It's a shame because the WTA has been around since the 1930s and was, for many decades, a respectable organization of concerned, if jackass, tightwads—in 1958, for example, the WTA came out against the use of tax dollars at Wisconsin vocational schools for those seeking not strictly-vocational skills like home economics. But that has all fallen apart as it became a water carrier not for individual Wisconsin taxpayers, but for corporate taxpayers. The WTA routinely cites how abominable the state is for taxes, while ignoring the absence of all the fees (not "taxes") paid in other states. In reality, Wisconsin was ranked in the middle of all American for tax burden in 2010, a year before Walker took office. That the WTA's opinions are reported as "nonpartisan" today is one of the top five exhibits of journalism failure in the state. Tragically, even PolitiFact has used Berry as a source without questioning WTA's motives.)
While it might seem that the current battle in Wisconsin is just an extension of a now three-decades long piffle between liberals and conservatives, it's more than that. Current Wisconsin events, even if many of the players don't realize it, is a core fight over what America is. It's the latest battle in a protracted fight in maybe the most important ideological state in America's post-Revolution political history. It's the fight for the "Wisconsin Idea," which in part called for the states "laboratory of democracy" to create "well-constructed legislation aimed at benefiting the greatest number of people." One of the primary movers of the Wisconsin Idea was state icon and progressive architect "Fighting" Bob La Follette. La Follette was the politician kids dream about being before they meet their first lobbyist with a wad of cash. As governor, he backed a workers' comp program, women's suffrage and a minimum wage. If you are a wage earner today in America, you owe Bob La Follette. As Wisconsin governor he "repaired" the state budget deficit with a moderate tax on corporations.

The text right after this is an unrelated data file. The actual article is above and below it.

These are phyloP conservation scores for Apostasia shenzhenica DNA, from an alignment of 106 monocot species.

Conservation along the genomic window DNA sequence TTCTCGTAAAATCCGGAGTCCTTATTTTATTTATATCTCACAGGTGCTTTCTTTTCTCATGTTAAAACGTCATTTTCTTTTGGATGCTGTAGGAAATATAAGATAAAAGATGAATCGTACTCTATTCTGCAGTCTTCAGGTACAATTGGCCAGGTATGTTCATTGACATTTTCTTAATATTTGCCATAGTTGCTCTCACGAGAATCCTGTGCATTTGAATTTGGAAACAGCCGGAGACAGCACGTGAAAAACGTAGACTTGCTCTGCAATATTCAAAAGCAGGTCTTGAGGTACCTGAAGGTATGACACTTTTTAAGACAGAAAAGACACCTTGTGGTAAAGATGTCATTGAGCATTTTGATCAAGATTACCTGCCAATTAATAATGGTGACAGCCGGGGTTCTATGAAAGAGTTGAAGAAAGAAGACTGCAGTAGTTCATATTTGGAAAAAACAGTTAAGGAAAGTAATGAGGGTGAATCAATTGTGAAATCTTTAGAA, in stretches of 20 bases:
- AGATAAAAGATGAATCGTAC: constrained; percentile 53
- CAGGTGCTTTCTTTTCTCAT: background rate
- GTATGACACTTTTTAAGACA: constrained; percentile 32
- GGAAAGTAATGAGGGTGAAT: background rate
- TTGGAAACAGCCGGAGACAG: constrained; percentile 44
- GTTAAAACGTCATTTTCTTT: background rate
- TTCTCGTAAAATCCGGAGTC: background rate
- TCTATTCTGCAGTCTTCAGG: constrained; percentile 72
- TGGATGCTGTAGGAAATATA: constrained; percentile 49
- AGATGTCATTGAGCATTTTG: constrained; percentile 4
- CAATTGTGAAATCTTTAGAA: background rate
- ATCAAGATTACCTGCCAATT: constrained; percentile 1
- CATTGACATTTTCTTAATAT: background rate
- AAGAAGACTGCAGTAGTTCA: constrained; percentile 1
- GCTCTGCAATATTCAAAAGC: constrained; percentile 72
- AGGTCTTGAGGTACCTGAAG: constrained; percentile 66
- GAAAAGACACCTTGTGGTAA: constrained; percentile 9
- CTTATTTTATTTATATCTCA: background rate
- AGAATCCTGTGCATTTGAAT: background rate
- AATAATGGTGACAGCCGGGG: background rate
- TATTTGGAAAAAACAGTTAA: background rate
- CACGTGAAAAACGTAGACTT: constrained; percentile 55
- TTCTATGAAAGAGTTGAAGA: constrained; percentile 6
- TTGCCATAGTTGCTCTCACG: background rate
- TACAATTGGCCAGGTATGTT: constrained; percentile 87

For all Walker's hate of government and taxes, his only job since he was 26 has been in government and his father was a baptist preacher in Delavan and likely paid few taxes, income, property or otherwise. The interesting thing is that Walker is just a proxy for a century-long state battle. The John Birch society, co-founded by the father of the Koch brothers, who bequeathed the wealth to his sons who used it to underwrite Governor Walker's administration, is headquartered in Grand Chute, 100 miles from Madison. The Heritage Foundation, that gave Walker the ideological speaking points, was founded by Racine, WI native and UW-Madison (and Milwaukee Sentinel alum), Paul Weyrich. Eric O'Keefe, who founded the Koch-funded intelligence arm of the Tea Party, the Sam Adams Alliance, and launched the CIA black ops-like free-market local candidate training program American Majority, lives in Spring Green, WI.
Meanwhile, Wisconsin's secretary of state has announced that he will not honor Walker's request to publish the new union-destroying bill until the last possible day, March 25. And who is the secretary of state? He is Doug La Follette, the great-grandnephew of Bob La Follette.
And in the current climate, all Wisconsinites, including Walker, must thank La Follette. During his first appearance in New York City, 99 years ago, La Follette began his national campaign to maximize the power of the populace. From La Follette's address to Carnegie Hall, January 1912, as reported by The New York Times:
"Propositions favored by the progressive are the initiative, the referendum, and the recall."
Abe Sauer can be reached at abesauer at gmail dot com.